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Accessibility to Arts Venues for Disabled Users - help with wording please?

(21 Posts)
cakedup Wed 26-Nov-14 16:52:39

I am currently developing a page for a theatre company website page regarding accessibility. I have compiled a questionnaire (below) and would be super grateful if you're able to have a quick look through this. In particular, I want to make sure nothing in the questionnaire is inappropriate, badly worded, offensive, patronising etc.

I'd really appreciate your help, thank you!

Questionnaire re accessibility to arts venues in London

Are you registered disabled?
Please could you describe your disability?
Do you use a wheelchair?

Which of the following do you enjoy (tick all that apply)?
Any other public venues? Please list:

Do you mostly use:
Public Transport
Own vehicle

Have you ever been unable to attend an event or venue because of limited accessibility? Please give details.
Where do you get your information regarding accessibility? (tick all that apply)
Recommendations/Word of mouth?
Looking on individual websites?
Contacting venues directly?
Other websites (please list):
Other publications (please list):

And which is your preferred method?
Recommendations/Word of mouth?
Looking on individual websites?
Contacting venues directly?
Other websites (please list):
Other publications (please list):

What is the most important thing for you, with regards to accessibility?
I am trying to compile a website page on accessibility facilities for a theatre venue in London. Do you have any advice for me?
I would be very grateful for any feedback on the web page once it is completed. Please enter your email address if you can help. (Your email wil not be used for any other purpose).

PausingFlatly Wed 26-Nov-14 16:58:26

What do you mean by "registered disabled"?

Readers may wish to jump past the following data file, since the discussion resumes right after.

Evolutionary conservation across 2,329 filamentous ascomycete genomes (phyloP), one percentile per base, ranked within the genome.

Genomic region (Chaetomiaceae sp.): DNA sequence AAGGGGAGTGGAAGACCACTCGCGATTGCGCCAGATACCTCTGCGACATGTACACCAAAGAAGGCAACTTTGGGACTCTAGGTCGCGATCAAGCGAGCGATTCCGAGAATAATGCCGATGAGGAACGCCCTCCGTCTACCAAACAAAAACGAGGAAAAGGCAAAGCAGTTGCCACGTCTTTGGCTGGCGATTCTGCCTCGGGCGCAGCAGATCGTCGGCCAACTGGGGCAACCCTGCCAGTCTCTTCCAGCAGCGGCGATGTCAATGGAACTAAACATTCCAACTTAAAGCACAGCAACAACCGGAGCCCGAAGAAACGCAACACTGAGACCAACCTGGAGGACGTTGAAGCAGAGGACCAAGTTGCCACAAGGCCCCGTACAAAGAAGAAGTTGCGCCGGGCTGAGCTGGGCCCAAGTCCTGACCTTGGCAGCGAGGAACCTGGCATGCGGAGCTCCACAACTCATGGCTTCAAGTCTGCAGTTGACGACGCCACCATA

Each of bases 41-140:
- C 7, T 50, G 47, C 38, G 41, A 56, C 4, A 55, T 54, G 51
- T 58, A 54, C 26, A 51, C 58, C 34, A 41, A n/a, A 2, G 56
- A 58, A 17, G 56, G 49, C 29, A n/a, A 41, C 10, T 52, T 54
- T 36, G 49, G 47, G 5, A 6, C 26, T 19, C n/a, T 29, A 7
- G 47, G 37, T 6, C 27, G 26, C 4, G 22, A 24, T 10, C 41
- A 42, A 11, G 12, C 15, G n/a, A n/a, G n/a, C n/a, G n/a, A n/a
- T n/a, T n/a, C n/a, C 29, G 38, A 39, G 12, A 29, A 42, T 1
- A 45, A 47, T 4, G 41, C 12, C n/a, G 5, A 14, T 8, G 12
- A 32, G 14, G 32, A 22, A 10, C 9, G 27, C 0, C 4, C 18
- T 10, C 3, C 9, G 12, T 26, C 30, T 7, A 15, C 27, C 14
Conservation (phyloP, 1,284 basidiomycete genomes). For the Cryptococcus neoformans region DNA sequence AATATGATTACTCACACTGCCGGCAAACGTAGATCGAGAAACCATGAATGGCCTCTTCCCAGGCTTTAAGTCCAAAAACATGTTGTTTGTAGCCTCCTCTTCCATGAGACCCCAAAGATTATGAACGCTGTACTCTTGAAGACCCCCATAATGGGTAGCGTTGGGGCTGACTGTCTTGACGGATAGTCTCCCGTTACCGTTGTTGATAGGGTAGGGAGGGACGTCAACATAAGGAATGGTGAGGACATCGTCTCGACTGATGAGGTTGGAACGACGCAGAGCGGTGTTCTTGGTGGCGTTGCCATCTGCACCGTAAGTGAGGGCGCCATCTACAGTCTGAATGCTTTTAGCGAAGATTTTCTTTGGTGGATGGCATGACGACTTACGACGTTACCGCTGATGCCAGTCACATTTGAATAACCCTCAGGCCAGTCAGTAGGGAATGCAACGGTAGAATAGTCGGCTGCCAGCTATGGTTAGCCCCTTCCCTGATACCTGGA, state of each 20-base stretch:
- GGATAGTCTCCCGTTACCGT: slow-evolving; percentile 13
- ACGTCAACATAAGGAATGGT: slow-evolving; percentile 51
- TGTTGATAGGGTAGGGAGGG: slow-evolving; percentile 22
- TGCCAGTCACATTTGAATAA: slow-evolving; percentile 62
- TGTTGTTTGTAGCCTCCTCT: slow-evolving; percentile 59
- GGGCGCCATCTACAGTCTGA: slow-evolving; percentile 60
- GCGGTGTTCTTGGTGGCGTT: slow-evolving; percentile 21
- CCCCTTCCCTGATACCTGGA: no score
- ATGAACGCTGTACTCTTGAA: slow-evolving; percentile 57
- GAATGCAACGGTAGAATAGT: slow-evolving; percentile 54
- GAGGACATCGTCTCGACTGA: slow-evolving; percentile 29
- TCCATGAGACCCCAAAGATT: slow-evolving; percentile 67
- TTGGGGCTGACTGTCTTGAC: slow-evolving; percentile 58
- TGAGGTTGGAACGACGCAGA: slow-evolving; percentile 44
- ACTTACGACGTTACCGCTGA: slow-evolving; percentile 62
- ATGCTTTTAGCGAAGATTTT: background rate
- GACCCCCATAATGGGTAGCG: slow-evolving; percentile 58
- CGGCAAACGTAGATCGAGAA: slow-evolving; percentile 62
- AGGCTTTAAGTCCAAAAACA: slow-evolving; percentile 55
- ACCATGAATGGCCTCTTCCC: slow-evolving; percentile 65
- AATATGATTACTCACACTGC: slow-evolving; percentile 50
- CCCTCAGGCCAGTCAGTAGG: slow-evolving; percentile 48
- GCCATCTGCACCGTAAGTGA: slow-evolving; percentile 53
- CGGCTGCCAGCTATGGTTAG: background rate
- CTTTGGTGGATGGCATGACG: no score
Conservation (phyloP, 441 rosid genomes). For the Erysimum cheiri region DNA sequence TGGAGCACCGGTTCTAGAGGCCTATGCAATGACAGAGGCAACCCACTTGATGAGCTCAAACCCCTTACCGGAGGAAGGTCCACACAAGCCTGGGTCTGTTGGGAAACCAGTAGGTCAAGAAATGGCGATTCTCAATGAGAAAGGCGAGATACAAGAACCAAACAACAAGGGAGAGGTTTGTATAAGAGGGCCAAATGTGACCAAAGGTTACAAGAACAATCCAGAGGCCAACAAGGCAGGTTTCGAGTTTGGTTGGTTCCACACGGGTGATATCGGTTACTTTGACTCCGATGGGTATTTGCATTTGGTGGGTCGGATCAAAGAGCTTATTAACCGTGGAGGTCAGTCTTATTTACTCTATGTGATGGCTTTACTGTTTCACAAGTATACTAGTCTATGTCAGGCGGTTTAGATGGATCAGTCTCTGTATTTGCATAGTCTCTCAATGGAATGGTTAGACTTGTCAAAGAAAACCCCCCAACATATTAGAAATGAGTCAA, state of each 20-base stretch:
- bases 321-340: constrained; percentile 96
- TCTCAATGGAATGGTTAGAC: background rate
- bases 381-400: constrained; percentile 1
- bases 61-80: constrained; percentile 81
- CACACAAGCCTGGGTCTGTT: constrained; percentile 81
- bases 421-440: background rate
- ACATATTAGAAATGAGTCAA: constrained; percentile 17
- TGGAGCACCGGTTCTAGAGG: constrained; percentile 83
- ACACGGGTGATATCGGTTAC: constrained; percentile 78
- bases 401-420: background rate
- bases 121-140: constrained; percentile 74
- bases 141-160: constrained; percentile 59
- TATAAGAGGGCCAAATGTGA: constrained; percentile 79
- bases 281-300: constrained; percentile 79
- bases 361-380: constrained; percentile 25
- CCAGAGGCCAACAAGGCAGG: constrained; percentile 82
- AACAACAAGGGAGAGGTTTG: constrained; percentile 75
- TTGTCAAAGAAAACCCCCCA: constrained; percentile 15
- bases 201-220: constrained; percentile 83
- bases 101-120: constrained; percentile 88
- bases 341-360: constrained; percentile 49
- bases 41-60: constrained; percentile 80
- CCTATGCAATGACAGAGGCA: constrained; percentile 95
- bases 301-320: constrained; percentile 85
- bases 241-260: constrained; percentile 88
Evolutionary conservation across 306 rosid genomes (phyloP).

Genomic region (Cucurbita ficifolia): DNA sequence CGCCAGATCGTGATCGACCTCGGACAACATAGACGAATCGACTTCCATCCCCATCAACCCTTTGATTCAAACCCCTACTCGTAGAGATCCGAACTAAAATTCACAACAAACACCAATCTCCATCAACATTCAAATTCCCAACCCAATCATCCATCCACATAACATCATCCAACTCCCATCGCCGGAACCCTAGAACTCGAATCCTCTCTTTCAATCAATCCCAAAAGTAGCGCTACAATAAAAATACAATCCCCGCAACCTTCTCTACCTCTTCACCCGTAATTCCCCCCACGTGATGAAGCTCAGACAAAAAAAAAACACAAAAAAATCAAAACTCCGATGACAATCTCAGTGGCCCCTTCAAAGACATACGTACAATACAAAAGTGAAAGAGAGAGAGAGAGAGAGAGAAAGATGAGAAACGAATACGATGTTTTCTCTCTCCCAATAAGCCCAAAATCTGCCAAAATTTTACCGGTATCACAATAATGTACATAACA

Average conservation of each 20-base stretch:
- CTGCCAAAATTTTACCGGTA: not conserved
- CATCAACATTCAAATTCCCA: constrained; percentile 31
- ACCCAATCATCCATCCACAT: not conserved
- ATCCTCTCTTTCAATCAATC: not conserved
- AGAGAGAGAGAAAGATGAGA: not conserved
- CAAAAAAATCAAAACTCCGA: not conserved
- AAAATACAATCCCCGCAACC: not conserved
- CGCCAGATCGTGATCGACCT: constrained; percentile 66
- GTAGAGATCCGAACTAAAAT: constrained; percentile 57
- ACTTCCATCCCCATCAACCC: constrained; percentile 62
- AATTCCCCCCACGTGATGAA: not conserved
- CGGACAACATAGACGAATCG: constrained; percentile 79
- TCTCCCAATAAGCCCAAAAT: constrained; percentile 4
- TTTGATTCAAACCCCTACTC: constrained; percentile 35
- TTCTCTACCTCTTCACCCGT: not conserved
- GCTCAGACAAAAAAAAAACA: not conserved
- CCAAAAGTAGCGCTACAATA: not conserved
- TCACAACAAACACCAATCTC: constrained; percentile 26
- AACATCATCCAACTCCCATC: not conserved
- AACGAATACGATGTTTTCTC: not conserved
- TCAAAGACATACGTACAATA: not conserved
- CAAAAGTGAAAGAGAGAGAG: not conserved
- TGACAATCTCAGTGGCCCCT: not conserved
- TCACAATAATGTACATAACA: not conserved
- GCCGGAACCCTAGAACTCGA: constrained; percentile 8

I'm disabled but have never understood this phrase - I don't know of any register I should be on.

cakedup Wed 26-Nov-14 17:04:19

Pausing, don't you need to be registered in order to get certain types of help/benefits, disabled parking etc? I'm sure I have heard the phrase "are you registered disabled" - so I assumed you could be?

cakedup Wed 26-Nov-14 17:07:18

I've just seen this “Registered disabled” is a bit of a misleading term . Well that's the first very useful and necessary bit of information I needed to know, so thanks for that Pausing.

PausingFlatly Wed 26-Nov-14 17:09:56

What's the thing you're actually trying to find out with this questionnaire?

Is it about wheelchair access? Or is it about accessibility in general?

If the latter, you'll get a broader picture of needs if you ask an open question, eg, "Is there anything particular you need to make our venue accessible to you? For example, do you need step-free access, or an induction loop in the theatre?"

Although surely there are just best practice guides you could follow, without having to reinvent the wheel?

So for some people, accessibility might simply be having enough toilet facilities - but one could hardly describe that as a special need without making it sound like the rest of your customers are expected to do without...

PausingFlatly Wed 26-Nov-14 17:12:29

There used to be an organisation that provided projected surtitles for death people at theatres. Is that the sort of thing you're after?

cakedup Wed 26-Nov-14 17:26:00

Sorry, yes, I should have made that clear. I am an intern at a theatre company as part of my degree. The theatre do not have any information on their website with regards to accessibility i.e. size of doorways for wheelchair users, step free access, height of bar etc. I will also include information regarding transport/parking for disabled customers wanting to get to the theatre. The survey is a little unnecessary, in that I can just include any details of any accessibility the theatre has. But I need to include extra research as it's necessary for my degree!

PausingFlatly Wed 26-Nov-14 17:26:10

I don't think it's offensive necessarily, but many of the questions seem irrelevant. These are the thoughts that would come into my head if I'd been given your questionnaire:

– Why do you care whether I like pubs?

– Does it matter how I currently get my information? If there's no website I can't use a website, so may have to rely on word of mouth. But if there was a website I would use that BUT what difference does it make to you? What will you do differently, if I go to the trouble of answering that Q on your questionnaire?

PausingFlatly Wed 26-Nov-14 17:34:47